Building bridges to better lives

2015-09-17 06:00

Mpho Mpongo

Mpho Mpongo

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A call centre in Diep River isn’t the solution to South Africa’s massive youth unemployment problem, but through an innovative partnership it has given over 400 first-time job seekers valuable work experience and improved their lives.

Rashida Sader, head of HR at Direct Axis, explains that what drives the initiative isn’t motivated by social investment or charity, but business imperatives.

“Like most good ideas, in essence it’s quite simple. Our call centre is the engine-room of our business. As the business grew we had to expand the call centre. The challenge was to find the right people quickly.”

This led to Direct Axis teaming up with Harambee Youth Employment Accelerator.

Harambee bridges the gap for the thousands of learners who matriculate and graduate each year, but aren’t ready for the workplace.

It’s a free service, which assesses applicants for potential, teaches them about employer’s minimum expectations, such as punctuality and presentation and then bridges the skills gap for specific careers by providing work readiness skills.

“This is where the partnership has worked so effectively,” explains Rashida.

“In a financial services call centre, we require a particular skill set, including good numeracy and literacy skills and financial knowledge.

Harambee ensures the candidates meet these basic requirements.”

As the partnership has developed, so the training has evolved based on Direct Axis’ feedback.

“When we took on the first Harambee graduates, we put them on a separate, more intensive internal induction and training course to other recruits.

This is no longer the case. Now all new recruits undergo the same Direct Axis training, which is testament to how well Harambee has tailored its programme to meet our needs.

“It’s a shining example of successful co-operation between business and civil society,” says Rashida.

The enhanced training has had other benefits, increasing the retention of the Harambee recruits and improving their career prospects.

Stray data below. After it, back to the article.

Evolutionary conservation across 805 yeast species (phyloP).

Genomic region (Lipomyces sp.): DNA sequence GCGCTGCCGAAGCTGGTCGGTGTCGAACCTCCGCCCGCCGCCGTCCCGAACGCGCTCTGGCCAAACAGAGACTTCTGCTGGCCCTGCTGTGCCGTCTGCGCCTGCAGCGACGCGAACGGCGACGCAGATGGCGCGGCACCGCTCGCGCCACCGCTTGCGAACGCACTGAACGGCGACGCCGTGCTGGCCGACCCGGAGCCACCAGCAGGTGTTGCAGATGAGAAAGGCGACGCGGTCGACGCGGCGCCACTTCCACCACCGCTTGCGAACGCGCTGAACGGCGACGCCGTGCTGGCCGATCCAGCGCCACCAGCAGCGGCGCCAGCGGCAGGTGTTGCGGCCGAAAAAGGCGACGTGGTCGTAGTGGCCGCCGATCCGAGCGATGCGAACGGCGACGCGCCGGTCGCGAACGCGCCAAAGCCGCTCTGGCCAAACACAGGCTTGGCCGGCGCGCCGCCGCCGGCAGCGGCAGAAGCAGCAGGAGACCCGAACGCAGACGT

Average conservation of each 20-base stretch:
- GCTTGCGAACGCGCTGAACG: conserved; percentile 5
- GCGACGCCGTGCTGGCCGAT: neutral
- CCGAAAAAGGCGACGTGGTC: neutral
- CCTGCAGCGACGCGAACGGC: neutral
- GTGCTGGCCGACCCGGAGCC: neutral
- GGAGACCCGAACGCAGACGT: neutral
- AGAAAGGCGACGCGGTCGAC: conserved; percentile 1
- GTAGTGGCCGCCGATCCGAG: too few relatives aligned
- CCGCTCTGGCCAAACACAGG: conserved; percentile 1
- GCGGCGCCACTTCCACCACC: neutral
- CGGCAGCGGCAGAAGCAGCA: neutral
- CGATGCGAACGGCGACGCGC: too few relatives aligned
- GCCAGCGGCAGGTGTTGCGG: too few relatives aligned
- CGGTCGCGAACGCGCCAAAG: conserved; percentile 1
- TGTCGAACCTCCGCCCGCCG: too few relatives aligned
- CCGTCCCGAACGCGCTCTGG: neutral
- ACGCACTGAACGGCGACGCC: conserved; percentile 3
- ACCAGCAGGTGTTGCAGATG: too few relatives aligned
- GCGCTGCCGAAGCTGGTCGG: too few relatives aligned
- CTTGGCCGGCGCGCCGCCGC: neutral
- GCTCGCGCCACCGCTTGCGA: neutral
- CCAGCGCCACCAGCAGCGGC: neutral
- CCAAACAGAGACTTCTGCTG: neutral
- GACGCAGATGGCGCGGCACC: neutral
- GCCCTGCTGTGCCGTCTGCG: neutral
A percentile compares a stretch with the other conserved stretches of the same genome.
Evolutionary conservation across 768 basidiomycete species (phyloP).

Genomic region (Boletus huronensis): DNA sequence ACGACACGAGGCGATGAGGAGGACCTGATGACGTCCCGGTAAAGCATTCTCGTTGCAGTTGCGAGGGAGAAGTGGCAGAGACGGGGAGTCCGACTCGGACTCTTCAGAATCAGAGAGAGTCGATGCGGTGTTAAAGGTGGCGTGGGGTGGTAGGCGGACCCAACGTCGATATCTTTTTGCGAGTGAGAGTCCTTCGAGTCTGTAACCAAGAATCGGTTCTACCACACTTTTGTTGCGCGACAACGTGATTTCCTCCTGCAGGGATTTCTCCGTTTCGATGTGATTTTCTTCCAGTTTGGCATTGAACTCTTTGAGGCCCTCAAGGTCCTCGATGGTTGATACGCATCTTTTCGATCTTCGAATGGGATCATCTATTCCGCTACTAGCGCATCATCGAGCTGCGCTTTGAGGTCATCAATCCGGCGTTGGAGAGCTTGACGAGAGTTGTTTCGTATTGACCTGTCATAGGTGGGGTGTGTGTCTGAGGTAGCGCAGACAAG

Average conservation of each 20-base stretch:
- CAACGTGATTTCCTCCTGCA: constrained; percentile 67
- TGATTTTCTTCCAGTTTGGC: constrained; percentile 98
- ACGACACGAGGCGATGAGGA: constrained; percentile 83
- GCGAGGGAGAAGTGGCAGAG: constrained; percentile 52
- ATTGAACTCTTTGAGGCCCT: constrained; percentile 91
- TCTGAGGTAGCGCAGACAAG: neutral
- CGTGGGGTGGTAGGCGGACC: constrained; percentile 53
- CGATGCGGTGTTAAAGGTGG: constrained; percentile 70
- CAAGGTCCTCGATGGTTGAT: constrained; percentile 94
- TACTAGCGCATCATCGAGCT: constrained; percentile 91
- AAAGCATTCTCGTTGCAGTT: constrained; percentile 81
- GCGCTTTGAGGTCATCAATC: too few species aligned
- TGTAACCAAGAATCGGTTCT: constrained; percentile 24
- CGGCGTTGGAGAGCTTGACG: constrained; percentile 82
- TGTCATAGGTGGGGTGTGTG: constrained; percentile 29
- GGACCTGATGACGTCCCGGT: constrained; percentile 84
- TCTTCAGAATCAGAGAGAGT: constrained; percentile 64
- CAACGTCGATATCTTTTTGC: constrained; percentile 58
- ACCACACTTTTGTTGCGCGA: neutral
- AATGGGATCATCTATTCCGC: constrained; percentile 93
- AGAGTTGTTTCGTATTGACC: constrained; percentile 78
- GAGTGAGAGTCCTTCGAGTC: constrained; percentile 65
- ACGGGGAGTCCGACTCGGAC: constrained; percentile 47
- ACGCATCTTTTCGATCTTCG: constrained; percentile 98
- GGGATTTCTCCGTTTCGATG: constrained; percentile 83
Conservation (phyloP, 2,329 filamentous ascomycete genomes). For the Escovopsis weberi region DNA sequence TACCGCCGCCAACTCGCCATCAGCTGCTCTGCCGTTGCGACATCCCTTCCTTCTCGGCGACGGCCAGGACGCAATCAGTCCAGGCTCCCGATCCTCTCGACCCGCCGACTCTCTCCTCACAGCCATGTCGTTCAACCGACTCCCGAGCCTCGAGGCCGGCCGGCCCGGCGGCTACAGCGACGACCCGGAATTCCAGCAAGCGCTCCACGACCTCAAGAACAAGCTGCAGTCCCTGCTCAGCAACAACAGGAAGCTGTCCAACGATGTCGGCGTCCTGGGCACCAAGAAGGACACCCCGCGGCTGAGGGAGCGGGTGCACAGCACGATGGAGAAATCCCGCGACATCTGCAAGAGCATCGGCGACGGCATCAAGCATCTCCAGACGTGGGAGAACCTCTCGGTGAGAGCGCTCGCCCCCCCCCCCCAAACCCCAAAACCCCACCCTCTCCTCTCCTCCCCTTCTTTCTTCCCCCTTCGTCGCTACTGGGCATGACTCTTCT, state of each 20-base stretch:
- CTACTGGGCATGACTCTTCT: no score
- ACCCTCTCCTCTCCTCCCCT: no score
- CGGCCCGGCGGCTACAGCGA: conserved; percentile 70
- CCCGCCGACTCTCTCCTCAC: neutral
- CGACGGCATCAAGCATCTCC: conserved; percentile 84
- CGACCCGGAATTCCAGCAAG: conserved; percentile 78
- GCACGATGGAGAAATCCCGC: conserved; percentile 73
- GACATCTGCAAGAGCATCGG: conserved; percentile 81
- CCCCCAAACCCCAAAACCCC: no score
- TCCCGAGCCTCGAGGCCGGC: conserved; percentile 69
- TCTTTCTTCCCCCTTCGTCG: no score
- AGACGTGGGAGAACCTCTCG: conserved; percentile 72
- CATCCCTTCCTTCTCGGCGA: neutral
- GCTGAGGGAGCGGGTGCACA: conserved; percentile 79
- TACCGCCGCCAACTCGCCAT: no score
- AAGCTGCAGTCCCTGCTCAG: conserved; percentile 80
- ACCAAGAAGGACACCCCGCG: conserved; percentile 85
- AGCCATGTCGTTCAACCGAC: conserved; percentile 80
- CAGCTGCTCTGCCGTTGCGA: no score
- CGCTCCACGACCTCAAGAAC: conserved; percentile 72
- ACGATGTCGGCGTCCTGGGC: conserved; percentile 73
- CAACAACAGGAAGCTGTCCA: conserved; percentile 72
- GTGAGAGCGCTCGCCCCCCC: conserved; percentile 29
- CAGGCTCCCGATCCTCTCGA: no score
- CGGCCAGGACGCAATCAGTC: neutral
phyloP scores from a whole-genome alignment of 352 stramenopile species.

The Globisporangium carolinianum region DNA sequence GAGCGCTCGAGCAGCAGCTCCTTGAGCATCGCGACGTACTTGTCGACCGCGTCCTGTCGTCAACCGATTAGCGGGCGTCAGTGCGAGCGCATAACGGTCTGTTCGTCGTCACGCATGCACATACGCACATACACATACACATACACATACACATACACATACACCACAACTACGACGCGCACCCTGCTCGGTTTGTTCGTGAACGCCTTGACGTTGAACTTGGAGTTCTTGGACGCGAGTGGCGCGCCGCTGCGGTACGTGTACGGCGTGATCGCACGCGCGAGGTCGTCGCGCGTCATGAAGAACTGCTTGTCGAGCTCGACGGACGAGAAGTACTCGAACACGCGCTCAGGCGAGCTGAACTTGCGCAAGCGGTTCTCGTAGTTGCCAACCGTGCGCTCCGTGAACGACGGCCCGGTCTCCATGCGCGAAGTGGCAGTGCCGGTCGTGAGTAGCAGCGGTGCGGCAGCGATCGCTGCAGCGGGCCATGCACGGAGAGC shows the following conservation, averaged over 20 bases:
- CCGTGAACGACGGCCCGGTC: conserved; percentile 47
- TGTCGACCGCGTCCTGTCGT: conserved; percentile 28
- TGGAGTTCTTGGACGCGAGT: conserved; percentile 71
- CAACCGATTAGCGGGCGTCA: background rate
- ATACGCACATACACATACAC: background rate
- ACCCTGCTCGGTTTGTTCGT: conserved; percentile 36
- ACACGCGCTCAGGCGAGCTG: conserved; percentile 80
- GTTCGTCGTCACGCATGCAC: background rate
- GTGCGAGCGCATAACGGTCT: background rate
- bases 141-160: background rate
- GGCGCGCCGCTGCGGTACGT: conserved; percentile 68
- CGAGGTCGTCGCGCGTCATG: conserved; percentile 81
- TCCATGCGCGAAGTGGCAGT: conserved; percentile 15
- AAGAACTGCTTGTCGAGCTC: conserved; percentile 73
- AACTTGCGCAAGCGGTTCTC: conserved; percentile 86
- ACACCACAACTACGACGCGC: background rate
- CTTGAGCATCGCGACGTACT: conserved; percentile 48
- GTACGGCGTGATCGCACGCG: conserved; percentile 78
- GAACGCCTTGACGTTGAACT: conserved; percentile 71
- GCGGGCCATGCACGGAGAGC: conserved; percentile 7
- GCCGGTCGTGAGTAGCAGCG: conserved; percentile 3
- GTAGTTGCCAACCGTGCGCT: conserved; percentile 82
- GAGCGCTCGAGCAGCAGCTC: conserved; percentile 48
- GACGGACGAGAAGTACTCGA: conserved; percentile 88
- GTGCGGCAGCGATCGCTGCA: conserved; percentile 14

Mpho Mpongo, from Gugulethu, who started as a call centre agent has gone on to become a team leader.

It has also wider social benefits. Besides restoring the recruits’ hope and self-confidence, many are also the sole breadwinners in their families and their success has improved the entire household’s circumstances.

Direct Axis employs some 1 500 people at its Diep River campus.

When Mpongo matriculated in 2007 at the age of 16 he had aspirations of becoming a sound engineer. After school he attended different schools and colleges, studying various courses until, in 2012, he felt he needed to settle down and get a job.

He heard about Harambee from a friend and successfully applied. He felt the programme not only gave him a better perspective about starting out on a career, but also prepared him to get a job.

After two months at Harambee he was granted an interview at Direct Axis and got a job as a call centre agent. He has since been promoted to become a team leader.

“This job has meant a lot to me. Not only am I responsible and able to make my own way in life, but I’ve also earned self-respect as well as the respect of my peers and community. Being able to be my own person has made a huge difference and I’m now able to give back to my mom, who sacrificed so much to raise me.”

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